The Association contends that its policy does not apply to the subject accident and, alternately, that its coverage is secondary to the coverage provided by the Company. It should be noted here that on conflicting evidence the court found that John Chandler's activities relative to the Boyle automobile were reasonably believed by him to have been done with the permission of the owner. This finding is not contested.
The Association's policy is basically an automobile liability policy. As to the coverage provided for nonowned automobiles, the named assured is covered as well as any relative "provided his actual operation or (if he is not operating) the other actual use thereof is with the permission, or reasonably believed to be with the permission, of the owner. . . ." Accordingly, the essential issue in this case is whether John Chandler's activity on April 12, 1969, constituted "other actual use" of the Boyle automobile. (1) In focusing upon this issue we first observe that in determining whether a peripheral activity involving a vehicle amounts to a "use" we are governed by the rule that "uncertainties in policy language are construed in favor of imposing liability on the insurer; hence that `use' must be understood in its most comprehensive sense. The term is not confined to motion on the highway, but extends to any activity in utilizing the insured vehicle in the manner intended or contemplated by the insured." ( Pacific Indem. Co. v. Truck Ins. Exch., 270 Cal.App.2d 700, 703 [ 76 Cal.Rptr. 281]; Hartford Accident Indem. Co. v. Civil Service Employees Ins. Co., 33 Cal.App.3d 26, 31 [ 108 Cal.Rptr. 737]; see Cocking v. State Farm Mut. Automobile Ins. Co., 6 Cal.App.3d 965, 969-970 [ 86 Cal.Rptr. 193].)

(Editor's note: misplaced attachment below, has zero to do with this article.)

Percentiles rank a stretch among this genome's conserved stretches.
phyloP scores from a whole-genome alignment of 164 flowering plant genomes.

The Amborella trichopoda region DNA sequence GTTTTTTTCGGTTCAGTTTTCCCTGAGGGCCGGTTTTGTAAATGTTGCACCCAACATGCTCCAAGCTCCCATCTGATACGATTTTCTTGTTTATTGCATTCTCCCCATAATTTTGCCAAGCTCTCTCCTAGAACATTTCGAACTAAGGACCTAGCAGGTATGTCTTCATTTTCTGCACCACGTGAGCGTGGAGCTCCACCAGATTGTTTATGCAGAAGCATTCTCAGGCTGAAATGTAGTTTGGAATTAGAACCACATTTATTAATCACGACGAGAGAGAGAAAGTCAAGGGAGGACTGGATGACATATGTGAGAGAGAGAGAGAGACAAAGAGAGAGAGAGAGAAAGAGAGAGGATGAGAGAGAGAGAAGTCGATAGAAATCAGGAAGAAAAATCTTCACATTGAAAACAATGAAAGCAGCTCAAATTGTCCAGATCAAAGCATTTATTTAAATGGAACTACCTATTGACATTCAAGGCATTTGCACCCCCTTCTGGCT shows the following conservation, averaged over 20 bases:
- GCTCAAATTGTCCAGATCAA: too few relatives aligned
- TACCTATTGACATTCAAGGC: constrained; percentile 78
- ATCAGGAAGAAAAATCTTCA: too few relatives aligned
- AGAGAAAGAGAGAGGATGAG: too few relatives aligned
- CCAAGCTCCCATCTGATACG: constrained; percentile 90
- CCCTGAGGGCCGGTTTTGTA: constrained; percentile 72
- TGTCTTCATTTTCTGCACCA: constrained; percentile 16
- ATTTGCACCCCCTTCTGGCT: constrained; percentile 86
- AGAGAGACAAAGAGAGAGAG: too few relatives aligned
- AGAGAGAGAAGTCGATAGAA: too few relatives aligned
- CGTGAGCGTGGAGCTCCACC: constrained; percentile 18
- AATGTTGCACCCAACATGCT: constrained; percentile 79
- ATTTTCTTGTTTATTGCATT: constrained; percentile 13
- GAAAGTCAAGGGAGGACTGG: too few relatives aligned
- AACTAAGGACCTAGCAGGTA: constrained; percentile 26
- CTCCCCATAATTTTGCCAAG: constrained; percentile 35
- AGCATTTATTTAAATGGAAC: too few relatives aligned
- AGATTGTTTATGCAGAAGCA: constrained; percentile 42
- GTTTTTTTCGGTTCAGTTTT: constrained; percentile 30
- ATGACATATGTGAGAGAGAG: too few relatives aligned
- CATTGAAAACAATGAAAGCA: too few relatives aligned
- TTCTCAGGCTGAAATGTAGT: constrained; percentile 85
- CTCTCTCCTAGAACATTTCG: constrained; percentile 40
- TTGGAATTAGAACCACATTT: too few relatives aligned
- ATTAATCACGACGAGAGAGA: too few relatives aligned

In Cocking, where we held that the plaintiff, who was engaged in placing chains on a car and was hit by an uninsured motorist, was "using" the car, we noted that the policy of this state is to provide compensation for those injured by the use of automobiles and that contractual provisions in the policies must be construed in the light of this public policy. (6 Cal.App.3d at p. 969; see Barrera v. State Farm Mut. Automobile Ins. Co., 71 Cal.2d 659, 670-672 [ 79 Cal.Rptr. 106, 456 P.2d 674]; Interinsurance Exchange v. Ohio Cas. Ins. Co., 58 Cal.2d 142, 154 [ 23 Cal.Rptr. 592, 373 P.2d 640].)
(2) In determining whether a person was in such a position in relation to the vehicle as to be injured in its use, consideration must be given, not only to what the person was doing when injured, but also to his purpose and intent. ( Cocking v. State Farm Mut. Automobile Ins. Co., supra, 6 Cal.App.3d 965, 970.)